“I can’t die before July 28th,” my mother said as soon as her doctor strolled into her room at Long Island Jewish Hospital. “I have theatre tickets.” Then, exhausted from the effort of uttering those two short sentences, she lay back on the pillow and shut her eyes.
Dr. Nadroo put a calming hand on my mother’s arm and looked at me, her large liquidy eyes filled with concern. Had the cancer that had begun in my mother’s bladder and migrated to her liver and kidneys finally reached the outpost of her brain?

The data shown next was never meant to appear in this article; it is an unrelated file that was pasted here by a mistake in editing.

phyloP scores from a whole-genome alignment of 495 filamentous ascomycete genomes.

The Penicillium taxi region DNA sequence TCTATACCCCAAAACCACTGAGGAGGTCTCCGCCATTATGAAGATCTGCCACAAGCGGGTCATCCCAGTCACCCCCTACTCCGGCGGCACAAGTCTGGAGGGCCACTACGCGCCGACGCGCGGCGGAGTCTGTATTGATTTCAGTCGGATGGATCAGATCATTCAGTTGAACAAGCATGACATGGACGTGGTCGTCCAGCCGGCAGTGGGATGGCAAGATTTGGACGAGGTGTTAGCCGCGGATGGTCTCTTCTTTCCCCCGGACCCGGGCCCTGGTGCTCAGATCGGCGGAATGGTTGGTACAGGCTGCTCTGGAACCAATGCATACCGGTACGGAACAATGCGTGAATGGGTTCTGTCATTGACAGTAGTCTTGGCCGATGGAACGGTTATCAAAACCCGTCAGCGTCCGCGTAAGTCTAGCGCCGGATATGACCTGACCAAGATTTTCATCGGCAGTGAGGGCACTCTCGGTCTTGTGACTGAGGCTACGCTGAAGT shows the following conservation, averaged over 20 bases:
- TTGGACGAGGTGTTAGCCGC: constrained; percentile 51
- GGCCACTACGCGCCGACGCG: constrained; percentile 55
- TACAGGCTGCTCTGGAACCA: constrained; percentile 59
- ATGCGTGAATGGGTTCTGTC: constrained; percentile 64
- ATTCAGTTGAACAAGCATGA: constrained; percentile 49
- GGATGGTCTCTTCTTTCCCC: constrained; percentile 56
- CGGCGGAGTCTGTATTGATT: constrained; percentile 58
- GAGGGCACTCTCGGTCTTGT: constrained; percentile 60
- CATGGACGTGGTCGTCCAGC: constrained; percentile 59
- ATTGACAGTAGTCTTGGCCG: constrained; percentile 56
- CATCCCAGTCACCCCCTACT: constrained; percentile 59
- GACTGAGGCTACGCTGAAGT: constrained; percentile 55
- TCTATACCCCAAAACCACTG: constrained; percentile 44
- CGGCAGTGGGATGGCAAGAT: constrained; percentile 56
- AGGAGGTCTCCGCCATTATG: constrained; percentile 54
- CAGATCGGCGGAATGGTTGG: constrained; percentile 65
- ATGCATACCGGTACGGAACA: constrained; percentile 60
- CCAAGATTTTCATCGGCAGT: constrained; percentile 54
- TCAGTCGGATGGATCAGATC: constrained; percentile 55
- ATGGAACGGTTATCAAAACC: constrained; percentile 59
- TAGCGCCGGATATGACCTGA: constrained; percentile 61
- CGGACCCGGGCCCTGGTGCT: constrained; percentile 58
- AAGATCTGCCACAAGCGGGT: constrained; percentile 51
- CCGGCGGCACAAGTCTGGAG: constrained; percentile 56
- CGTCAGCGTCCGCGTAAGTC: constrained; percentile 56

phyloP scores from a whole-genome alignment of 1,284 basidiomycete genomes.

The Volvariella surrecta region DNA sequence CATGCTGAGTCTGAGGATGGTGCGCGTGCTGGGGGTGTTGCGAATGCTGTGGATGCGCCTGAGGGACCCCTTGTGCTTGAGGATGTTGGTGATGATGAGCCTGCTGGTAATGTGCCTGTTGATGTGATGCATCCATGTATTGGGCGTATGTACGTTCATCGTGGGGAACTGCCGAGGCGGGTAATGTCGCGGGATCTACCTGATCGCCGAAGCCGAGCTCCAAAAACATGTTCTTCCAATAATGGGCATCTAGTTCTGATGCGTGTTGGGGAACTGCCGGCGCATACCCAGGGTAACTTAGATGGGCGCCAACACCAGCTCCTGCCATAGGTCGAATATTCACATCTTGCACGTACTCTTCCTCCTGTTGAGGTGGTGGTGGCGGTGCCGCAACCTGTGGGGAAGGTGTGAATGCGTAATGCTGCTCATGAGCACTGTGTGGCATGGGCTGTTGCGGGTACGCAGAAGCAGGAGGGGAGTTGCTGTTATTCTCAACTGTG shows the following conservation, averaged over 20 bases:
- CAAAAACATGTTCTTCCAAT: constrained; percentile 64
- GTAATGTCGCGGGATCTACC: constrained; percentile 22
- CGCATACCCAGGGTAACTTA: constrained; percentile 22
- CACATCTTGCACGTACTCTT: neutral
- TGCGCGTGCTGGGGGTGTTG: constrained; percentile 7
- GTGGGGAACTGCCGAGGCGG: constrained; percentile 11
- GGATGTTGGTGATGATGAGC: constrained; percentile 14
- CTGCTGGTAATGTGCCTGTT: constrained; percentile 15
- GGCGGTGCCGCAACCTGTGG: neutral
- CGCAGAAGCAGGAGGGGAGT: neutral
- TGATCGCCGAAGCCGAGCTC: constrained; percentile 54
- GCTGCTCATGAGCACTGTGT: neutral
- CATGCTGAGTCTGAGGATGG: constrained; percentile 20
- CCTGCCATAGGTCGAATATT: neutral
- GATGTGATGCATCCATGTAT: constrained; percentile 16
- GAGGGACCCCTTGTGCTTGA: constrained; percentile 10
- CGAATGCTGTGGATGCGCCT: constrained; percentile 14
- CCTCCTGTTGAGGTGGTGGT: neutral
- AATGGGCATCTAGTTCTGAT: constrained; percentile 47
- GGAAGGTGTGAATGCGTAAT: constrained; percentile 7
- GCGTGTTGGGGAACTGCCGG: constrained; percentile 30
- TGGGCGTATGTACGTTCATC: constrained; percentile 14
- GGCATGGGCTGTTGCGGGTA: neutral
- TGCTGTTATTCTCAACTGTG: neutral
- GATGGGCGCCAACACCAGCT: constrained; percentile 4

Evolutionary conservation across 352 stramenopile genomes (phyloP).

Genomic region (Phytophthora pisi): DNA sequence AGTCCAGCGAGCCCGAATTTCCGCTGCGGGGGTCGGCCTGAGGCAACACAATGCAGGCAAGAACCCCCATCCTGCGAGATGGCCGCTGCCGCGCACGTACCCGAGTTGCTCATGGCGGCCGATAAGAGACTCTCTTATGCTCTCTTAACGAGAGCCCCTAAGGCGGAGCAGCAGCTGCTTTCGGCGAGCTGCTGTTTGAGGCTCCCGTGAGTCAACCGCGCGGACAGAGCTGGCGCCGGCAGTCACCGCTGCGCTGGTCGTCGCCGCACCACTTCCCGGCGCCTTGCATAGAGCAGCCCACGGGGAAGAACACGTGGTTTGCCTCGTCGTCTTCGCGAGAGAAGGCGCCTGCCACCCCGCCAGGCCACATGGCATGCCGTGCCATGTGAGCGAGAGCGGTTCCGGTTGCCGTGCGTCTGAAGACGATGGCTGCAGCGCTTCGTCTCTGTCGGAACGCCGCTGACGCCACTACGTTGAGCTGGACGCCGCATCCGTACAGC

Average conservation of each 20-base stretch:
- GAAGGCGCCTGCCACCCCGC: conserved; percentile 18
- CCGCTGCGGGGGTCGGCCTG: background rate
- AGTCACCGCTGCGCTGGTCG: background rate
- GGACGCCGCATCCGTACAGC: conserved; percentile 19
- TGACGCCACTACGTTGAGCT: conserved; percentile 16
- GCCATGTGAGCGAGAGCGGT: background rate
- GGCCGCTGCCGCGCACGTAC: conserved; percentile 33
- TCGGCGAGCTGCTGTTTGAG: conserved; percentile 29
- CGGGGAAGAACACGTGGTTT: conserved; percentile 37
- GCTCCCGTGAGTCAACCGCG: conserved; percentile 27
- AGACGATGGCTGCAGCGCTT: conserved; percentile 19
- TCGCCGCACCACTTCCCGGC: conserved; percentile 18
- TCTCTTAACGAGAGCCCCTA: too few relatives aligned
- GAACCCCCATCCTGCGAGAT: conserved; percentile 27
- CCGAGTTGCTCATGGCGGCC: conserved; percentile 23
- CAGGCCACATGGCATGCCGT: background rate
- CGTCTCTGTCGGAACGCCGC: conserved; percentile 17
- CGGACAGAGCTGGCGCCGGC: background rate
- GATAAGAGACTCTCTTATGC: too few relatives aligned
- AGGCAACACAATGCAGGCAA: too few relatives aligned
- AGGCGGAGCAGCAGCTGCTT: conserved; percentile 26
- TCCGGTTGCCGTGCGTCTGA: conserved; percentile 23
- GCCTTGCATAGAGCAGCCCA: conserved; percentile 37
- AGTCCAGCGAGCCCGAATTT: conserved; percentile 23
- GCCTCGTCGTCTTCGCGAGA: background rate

My grandfather starts every Pesach Seder with the same opening lines. He talks about how he can remember being at the Seder table with his grandfather, who was once at a Seder table with his grandfather, and if you follow the generations back only a few more times you are right back at the original Pesach celebration, the escape from Egypt. These few words add so much meaning to my Pesach experience; I feel a direct relation to the Jews who escaped slavery so long ago. But while I love being able to draw this connection to the ancient past, something has always struck me about this tale: how come women are not part of this story of family linkage?
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